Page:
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CAUTION: This information was developed for North Carolina and may not apply to other areas.

RED BAY AMBROSIA BEETLE, Xyleborus glabratus Eichhoff, Curculionidae, tribe scolytini, COLEOPTERA

Laurel wilt is a generally fatal disease of red bay (Persea borbonia) and other tree species in the Laurel family (Lauraceae). Suspected host plants in addition to red bay are sassafras, pondspice, pondberry, and avocado. The disease is caused by a fungus (Raffaelea lauricola) that is introduced into host trees by the recently introduced the red bay ambrosia beetle (Xyleborus glabratus) (Figure 1). The fungus plugs the water-conducting cells of an affected tree and causes it to wilt, foliage to brown, and tree to eventually die (Figure 2).

Laurel wilt has caused widespread and severe levels of redbay mortality along the Southeastern coastal states from Mississippi to southern North Carolina. This insect/disease complex was first detected in North Carolina in Bladen county in March 2011. Red bay is an important tree in the maritime forest and is sometimes found in the landscape. The potential damage to the avocado industry in Florida is of major concern.

Figure 1. Dead trees from laurel wilt disease.

Figure 1. Dead trees from laurel wilt disease.

Figure 2. Red ambrosia beetle.

Figure 2. Red ambrosia beetle.

Disease Cycle

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Damage to trees from the beetle itself is minimal, and the beetle does not feed on the wood. The beetle cultivates a fungus for food. This ambrosia fungus can then interfere with normal water movement within a tree. The fungal pathogen resides in specialized pockets (mycangia) within the head of these beetles. The ambrosia fungus is thought to ooze out of the mycangia in the galleries and enter the water conducting tissues (xylem) of redbay and other susceptible hosts as beetles bore into trees (Figure 3). Spores of the fungus reproduce and spread within the xylem and probably plug the tree’s water conducting tissue, resulting in wilt. More work needs to be done to determine if only one fungus is involved. It is not fully understood if the beetles attack preferred locations on trees.

Field observations in Florida indicate that the red bay ambrosia beetles can attack smaller branches in the upper crowns of trees, but have also been found on the main stems of apparently healthy large trees. Small frass "toothpicks" are sometimes noticeable on active infestations.

Figure 3. Fungus inside tree.

Figure 3. Fungus inside tree.


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Occurrence of the disease is dependent upon the presence of the beetle, the fungus and the host plant. Beetles are not thought to move long distances on their own over a season. Infested wood containing beetles and fungus can move the beetles farther than they would spread on their own. Avoid moving firewood, or mulch from redbays and other host plants out of the area from which it originated.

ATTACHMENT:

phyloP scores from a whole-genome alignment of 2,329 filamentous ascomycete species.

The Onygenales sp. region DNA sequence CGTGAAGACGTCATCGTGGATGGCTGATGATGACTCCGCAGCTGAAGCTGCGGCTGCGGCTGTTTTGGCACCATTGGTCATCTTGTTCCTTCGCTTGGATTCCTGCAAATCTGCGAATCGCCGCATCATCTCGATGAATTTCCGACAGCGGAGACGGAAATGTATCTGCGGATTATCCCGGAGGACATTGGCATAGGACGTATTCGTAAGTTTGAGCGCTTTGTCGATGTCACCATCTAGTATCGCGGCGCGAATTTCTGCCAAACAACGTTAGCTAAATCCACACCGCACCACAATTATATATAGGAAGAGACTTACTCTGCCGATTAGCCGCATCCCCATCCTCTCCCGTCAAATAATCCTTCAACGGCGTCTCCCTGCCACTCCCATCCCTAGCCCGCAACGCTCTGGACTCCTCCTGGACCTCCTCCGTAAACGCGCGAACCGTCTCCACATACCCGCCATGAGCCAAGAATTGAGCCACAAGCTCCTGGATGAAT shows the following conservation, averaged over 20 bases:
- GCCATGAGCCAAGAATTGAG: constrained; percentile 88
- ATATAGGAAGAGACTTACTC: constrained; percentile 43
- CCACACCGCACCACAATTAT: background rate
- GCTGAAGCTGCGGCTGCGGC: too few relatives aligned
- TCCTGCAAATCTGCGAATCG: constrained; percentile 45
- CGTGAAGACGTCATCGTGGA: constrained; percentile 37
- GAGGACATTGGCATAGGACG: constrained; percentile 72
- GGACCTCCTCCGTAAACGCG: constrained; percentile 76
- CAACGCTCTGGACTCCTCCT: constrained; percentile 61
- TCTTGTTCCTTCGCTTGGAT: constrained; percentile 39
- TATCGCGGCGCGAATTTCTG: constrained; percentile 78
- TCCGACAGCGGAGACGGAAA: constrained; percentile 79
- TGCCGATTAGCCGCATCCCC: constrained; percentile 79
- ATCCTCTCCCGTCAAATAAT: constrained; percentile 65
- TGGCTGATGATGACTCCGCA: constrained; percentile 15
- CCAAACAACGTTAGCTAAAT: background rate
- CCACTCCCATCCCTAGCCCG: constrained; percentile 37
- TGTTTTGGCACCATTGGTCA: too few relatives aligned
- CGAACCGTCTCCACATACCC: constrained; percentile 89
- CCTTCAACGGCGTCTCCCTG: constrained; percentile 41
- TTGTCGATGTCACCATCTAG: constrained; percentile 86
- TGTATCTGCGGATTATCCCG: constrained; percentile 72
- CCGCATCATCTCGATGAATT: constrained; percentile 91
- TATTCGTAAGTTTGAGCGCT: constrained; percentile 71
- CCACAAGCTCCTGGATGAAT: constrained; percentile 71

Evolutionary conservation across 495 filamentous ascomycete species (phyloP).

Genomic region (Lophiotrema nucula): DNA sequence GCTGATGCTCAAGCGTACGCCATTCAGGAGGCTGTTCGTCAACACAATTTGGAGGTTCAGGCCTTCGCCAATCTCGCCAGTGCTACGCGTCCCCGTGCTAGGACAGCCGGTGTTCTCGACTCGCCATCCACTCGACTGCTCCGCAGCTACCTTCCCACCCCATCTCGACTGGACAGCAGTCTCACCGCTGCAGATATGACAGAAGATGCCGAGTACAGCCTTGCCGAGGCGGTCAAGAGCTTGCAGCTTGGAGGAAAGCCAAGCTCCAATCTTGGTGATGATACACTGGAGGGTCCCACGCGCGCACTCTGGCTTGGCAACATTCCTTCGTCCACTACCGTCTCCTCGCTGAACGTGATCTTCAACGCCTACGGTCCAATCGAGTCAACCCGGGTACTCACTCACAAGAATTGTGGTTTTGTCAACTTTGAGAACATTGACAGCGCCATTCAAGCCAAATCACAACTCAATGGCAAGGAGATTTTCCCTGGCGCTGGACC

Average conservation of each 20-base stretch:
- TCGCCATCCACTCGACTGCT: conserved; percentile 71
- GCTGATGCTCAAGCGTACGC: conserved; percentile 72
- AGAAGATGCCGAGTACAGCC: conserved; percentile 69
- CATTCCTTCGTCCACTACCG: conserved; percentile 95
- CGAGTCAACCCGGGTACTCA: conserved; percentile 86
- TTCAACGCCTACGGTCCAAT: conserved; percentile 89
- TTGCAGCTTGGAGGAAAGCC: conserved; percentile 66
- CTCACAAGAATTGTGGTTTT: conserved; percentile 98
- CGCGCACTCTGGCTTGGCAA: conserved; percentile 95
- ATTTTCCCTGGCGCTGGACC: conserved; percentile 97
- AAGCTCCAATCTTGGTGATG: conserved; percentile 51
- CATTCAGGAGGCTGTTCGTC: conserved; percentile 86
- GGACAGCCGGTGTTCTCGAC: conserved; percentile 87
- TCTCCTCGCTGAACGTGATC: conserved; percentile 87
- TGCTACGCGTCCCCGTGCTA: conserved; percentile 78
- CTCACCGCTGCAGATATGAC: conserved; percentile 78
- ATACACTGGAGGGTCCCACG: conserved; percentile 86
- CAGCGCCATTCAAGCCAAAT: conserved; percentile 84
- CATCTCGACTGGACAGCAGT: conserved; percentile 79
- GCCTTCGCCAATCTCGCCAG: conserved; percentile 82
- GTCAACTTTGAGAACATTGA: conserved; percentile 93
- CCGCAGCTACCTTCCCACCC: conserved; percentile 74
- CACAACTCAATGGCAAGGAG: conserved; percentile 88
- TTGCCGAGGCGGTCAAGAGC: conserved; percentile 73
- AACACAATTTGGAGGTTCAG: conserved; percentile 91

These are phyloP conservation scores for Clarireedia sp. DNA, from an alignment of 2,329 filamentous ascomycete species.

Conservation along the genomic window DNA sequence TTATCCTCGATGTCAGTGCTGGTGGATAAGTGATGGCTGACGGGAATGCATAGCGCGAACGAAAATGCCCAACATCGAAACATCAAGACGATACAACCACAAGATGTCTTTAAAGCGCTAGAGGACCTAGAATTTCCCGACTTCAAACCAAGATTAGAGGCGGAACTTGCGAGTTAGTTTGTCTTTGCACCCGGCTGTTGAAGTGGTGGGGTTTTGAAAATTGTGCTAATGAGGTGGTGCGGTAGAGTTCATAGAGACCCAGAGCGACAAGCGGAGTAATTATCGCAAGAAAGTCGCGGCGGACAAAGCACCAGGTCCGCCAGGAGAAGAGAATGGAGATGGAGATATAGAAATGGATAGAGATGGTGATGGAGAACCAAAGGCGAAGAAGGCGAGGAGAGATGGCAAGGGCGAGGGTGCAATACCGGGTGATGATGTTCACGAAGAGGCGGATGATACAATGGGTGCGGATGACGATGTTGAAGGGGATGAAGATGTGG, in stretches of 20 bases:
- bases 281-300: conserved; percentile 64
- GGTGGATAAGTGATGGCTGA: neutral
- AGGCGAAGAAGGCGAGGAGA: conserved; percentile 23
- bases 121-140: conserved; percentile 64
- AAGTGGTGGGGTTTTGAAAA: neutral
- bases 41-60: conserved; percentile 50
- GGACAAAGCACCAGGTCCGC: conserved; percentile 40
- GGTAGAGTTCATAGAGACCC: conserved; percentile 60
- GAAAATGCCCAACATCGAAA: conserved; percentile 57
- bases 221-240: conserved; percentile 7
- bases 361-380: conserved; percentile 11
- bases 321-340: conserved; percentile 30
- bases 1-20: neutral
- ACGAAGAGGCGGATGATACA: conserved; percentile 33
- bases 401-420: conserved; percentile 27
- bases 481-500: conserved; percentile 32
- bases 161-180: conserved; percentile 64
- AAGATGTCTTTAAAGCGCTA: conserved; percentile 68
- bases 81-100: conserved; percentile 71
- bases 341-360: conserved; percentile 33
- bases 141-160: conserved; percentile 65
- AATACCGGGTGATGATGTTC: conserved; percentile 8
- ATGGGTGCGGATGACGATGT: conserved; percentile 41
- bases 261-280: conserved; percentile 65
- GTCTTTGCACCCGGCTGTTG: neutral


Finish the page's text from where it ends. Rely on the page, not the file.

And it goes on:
Burying, burning, or chipping host tree material may have benefit if the infestation is restricted. Standard chipping may not destroy all of the ambrosia beetles due to their tiny size, but may reduce breeding potential.

Nursery stock in the laurel family showing signs of wilt, sapwood discoloration or ambrosia beetle attack should not be sold or transported, and should be reported to the NCDA&CS for follow up inspection. Similarly, if purchasing a host plant from a store, inspect it for beetle holes, frass, or wilt.

Efficacy is untested, but with other ambrosia beetles, certain products containing permethrin or bifenthrin have been used with limited success as a bark spray for specimen trees or valuable nursery stock to reduce the probability of beetle attack. There is no rescue treatment.

Based heavily on information from USDA Forest Service and the Florida Department of Agriculture and Consumer Services work of Albert E. Mayfield III.

Other Resources

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For assistance with a specific problem, contact your local N.C. Cooperative Extension center.


Extension Specialist (Home Ornamentals/Turf)
Entomology and Plant Pathology
Associate Professor and Extension Specialist
Entomology and Plant Pathology

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Publication date: March 26, 2011

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